So all the bags are packed, waiting by the door. We’re leaving this morning for the drive to Anaheim and the start of General Convention.
Jamie McMahon, a friend of mine for years now, is one of the volunteer coordinators on the floor of the House of Deputies. He’s created a Facebook group for folks who are interested in watching the proceedings from that level. There are already three pictures posted of the main convention areas over on that group’s page.
It’s the pictures that give me pause. This is my fourth General Convention (my third as a deputy.) The overwhelming sense that I have each time I walk into the House of Deputies and/or the Exhibit Hall each Convention is that I’m in the same place I was three years ago. It’s really quite striking. The curtains in the House that surround the floor, the basic layout, the dais arrangement, the speaker’s platforms are all the same. (I’m thinking the Episcopal Church must actually own them all and just has them shipped from one Convention center to the next.) It’s the same with the Exhibit Hall. The same yellow and white curtains, the same basic layout, even the same table arrangement in the standard food court area in the back of the hall.
George Werner, former Dean of the Cathedral in Pittsburgh and for six years President of the House of Deputies, once described General Convention as a sort of Brigadoon that rises once every three years from the mist and exists for two weeks and then disappears again.
I thought he was just being clever the first time I heard him say that. Now I realize that intentional or not, there’s a profound truth behind what he said.
As I’m getting ready to throw myself back into the work of Convention, I finding myself back in the same emotional space I was in the final couple of days of Convention in Columbus. We’re finally going to give people a chance to react with anger to events of that final day in Columbus when we passed B033 unexpectedly as a last ditch effort. Because that event was so stunning to so many who thought that the defeat of A161 the day before was going to be definitive, there really wasn’t a chance for those who felt the pain the most strongly to react and speak their pain to the majority of Convention who voted for B033 (as I did).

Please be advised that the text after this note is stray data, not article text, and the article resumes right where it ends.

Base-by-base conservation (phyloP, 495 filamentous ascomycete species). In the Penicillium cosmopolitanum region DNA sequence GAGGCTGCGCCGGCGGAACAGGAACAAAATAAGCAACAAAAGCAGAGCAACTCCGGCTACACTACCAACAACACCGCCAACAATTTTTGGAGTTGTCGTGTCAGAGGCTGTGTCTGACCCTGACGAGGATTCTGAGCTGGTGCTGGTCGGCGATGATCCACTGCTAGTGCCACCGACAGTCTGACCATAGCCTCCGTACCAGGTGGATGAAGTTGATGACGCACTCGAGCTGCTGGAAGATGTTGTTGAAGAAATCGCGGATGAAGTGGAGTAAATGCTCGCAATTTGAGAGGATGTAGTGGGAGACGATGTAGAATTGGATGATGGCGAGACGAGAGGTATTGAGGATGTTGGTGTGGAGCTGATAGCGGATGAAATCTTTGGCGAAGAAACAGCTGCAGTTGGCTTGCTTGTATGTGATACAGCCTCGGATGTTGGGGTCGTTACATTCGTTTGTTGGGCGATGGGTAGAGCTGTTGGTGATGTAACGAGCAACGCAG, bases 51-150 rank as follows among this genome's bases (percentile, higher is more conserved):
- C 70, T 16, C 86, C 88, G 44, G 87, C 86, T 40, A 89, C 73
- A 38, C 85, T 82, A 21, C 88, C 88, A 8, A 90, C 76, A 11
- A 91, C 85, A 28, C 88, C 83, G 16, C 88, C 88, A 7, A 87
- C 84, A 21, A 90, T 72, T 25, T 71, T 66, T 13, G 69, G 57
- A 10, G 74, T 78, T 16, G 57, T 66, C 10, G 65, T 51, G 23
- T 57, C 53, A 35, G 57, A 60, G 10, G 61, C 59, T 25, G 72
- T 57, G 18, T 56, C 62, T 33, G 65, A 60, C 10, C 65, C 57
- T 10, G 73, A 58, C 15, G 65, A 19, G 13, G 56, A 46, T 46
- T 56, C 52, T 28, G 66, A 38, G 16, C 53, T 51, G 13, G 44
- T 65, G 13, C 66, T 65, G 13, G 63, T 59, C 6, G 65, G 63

I think the toxicity of the blog sphere this past three years is in part a result of that lack. People were speaking their pain and their anger to anyone who would listen, but the real audience needed to be Convention again.
And this Brigadoon quality that Convention posses might just give folks that opportunity. As it rises again from the mist, and the deputies gather, it appears the first order of business is going to be a special listening session. Which I expect is going to be dominated by those who never got to tell Convention about how hurt they were by its actions.
Which I’m not particularly looking forward to doing. But it has to happen. Because if it doesn’t, we have no hope of the sort of healing and reconciliation that the Episcopal Church so desperately needs right now.